This year’s Great Decisions lecture series is set for 6:30 to 8:30 p.m. Thursday nights at the Cumming library branch, 585 Dahlonega Road. The remaining topics include:
• Feb. 16:
• Feb. 23:
• March 1:
• March 8:
• March 15:
Energy geopolitics with Anna Rulska, assistant professor of political science State of the oceans with Nancy Dalman, chair of the biology department Mexico with Tamara Spike, associate professor of history Indonesia with J.T. Kwon, assistant professor of political science Exit from Afghanistan and Iraq with Chris Jespersen, dean of the arts and letters school
A presentation on the global future of democracy opened up a broad audience discussion during a Thursday night Great Decisions lecture.
Jonathan Miner, associate professor of political science at North Georgia College & State University, posed several questions to the group of about 75 in the Cumming branch of the Forsyth County Public Library.
Many of his queries — including "Is democracy the best form of governance?" or "Are representative democracies more peaceful?" — didn’t have any single correct response.
Clay Seabolt, an North Georgia alumnus who attended the lecture, the third in this winter’s series, said he was interested to hear others’ thoughts.
"I’m impressed with the level of knowledge of the audience," said Seabolt, adding that he also enjoyed the pace and depth of the lecture on such a wide topic.
A retired lieutenant colonel, Seabolt said he also wanted to attend the lecture since he had personal experience with Americans promoting democracy.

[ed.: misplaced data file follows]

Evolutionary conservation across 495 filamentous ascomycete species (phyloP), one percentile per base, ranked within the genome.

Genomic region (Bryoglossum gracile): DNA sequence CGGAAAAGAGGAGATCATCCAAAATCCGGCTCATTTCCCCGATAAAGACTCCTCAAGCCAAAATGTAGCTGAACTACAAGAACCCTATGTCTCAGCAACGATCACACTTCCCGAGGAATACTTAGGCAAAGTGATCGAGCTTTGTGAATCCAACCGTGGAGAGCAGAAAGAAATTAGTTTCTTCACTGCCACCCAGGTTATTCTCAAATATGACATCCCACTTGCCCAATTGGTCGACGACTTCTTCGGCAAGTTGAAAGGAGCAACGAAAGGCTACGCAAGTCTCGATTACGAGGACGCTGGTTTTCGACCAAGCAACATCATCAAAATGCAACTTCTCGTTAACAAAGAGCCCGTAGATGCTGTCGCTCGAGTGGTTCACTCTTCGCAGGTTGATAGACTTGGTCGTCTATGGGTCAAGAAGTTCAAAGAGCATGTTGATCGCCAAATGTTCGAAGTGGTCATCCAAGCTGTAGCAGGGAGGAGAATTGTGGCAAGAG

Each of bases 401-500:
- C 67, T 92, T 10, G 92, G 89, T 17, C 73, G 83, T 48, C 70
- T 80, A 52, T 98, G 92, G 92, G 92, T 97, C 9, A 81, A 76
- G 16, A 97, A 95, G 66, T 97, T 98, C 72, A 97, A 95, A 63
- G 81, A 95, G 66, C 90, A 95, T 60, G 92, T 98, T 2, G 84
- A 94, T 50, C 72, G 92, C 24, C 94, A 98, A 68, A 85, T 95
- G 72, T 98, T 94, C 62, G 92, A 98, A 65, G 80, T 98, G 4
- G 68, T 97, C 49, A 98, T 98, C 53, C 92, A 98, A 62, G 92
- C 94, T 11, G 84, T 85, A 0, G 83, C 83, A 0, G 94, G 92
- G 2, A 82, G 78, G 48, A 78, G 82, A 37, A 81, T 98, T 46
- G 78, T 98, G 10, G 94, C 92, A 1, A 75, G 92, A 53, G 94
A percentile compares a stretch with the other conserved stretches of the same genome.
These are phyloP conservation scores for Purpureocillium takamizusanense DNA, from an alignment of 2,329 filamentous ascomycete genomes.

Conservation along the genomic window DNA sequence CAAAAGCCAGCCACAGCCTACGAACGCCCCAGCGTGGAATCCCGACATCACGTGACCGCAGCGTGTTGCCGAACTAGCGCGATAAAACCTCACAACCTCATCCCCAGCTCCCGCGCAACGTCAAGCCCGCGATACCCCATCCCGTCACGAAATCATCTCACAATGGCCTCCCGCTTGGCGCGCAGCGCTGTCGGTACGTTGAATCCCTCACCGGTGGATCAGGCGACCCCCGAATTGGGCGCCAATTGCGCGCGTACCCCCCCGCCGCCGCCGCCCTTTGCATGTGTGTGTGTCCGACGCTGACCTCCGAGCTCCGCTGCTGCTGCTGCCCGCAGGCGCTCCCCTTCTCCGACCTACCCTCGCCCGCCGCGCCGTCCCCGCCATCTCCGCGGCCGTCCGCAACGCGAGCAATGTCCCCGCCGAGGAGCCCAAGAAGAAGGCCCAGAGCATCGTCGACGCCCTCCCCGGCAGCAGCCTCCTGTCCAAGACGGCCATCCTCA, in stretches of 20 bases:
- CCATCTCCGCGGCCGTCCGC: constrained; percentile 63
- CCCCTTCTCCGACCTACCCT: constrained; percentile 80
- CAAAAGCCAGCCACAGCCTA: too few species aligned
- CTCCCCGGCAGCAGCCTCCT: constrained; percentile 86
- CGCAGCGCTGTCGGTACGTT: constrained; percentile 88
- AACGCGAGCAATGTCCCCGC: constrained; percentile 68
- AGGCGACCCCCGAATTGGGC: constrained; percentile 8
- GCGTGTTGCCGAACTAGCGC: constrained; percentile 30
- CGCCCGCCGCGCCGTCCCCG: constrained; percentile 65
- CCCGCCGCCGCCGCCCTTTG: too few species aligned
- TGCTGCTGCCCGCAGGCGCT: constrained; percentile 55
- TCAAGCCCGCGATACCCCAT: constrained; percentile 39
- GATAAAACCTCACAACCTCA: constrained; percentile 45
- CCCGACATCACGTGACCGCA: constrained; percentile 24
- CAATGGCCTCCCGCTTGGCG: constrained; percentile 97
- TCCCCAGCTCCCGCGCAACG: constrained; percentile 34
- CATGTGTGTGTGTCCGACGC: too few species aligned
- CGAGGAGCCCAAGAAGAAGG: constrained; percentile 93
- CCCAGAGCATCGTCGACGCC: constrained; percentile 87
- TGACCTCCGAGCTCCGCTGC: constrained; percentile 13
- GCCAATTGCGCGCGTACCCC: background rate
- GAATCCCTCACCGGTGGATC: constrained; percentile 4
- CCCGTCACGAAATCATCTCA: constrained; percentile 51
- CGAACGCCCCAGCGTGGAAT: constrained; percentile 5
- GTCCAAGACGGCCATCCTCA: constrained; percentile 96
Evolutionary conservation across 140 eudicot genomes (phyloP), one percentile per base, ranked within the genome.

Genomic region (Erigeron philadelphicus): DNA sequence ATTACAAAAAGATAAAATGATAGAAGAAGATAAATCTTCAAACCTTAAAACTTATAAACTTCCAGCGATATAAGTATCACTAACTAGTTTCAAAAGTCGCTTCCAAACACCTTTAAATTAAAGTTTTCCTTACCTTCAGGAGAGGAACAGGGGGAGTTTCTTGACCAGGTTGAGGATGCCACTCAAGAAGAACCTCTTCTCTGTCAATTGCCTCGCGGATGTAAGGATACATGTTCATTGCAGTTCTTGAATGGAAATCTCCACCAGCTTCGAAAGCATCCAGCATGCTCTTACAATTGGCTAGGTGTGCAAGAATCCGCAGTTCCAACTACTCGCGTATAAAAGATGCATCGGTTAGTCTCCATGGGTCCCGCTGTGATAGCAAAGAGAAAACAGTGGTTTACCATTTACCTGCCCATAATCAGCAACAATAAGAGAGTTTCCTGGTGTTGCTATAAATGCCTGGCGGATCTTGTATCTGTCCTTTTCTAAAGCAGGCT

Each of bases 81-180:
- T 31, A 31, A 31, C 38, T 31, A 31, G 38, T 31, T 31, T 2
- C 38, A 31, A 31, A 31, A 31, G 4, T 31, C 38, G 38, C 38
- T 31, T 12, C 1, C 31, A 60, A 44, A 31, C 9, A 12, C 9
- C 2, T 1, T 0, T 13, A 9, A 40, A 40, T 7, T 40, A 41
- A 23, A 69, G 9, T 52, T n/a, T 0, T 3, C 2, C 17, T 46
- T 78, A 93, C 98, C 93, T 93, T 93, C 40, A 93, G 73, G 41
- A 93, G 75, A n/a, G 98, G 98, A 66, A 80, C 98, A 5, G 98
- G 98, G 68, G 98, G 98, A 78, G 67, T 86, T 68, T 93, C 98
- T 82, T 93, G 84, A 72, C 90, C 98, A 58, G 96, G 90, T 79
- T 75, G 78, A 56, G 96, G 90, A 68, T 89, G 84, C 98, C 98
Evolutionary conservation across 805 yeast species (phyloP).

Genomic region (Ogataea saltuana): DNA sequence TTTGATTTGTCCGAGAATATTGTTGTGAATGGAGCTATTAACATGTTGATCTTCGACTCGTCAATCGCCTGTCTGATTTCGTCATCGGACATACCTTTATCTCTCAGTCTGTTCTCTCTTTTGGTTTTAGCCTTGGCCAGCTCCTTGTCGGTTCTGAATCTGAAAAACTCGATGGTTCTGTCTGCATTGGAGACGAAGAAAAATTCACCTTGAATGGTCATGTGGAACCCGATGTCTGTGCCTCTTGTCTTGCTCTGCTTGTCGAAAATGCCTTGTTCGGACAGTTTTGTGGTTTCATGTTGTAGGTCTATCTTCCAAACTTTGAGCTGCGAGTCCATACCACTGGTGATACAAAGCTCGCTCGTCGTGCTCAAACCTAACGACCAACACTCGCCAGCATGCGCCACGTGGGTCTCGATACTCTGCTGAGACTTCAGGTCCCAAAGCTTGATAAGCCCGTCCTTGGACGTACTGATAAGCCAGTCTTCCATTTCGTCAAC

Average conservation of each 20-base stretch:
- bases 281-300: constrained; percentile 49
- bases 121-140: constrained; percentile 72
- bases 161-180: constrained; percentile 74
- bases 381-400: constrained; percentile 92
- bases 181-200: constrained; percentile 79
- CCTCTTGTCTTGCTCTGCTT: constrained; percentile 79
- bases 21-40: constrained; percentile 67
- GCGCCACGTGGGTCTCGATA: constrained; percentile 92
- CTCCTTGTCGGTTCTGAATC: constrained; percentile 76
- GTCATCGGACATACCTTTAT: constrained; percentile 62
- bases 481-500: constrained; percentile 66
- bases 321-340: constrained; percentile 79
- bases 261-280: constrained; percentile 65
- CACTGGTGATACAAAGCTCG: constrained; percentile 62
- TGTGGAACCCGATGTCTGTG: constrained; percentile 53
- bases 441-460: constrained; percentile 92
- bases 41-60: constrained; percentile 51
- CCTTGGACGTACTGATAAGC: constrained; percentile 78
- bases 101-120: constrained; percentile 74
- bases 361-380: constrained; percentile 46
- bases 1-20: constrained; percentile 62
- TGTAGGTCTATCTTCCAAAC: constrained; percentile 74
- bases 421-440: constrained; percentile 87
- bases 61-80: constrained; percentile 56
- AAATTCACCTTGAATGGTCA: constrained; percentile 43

The group began by discussing what defines a democracy, or a representative democracy in the case of the U.S.
Miner defined it as "a pluralist, competitive, representative political system with guarantees of civil and political rights for all."
He presented a chart from the Freedom House Organization, which showed that the number of free nations has been on the rise.
"Representative democracies are still increasing, but at a smaller rate," Miner said.
The group appeared to agree that pluralist countries are generally more peaceful within a nation, but relations with other states can be more complex.
Miner discussed the "hard and soft" methods that nations use to promote democracy.
"Hard power generally consists of using military force or using economics in a forceful way to perhaps pressure a country into changing its policies," he said. "Whereas soft power is more of the spread of information, economic incentives or trade agreements and cooperation [The U.S.] will almost always use both."
Several audience members collectively said the impact of technology and media on political systems and the spread of democracy is "huge."
While discussing effects of media bias, the group concluded that members of a democracy must take it upon themselves to ultimately seek out information and develop ideas through critical thinking.
"The comment over here is that pluralist democracy is very difficult, very complicated, and it takes a lot of effort," Miner said.
The eight-week lecture series continues at 6:30 p.m. Thursday with "Exit from Afghanistan and Iraq" with Chris Jespersen, dean of the arts and letters school.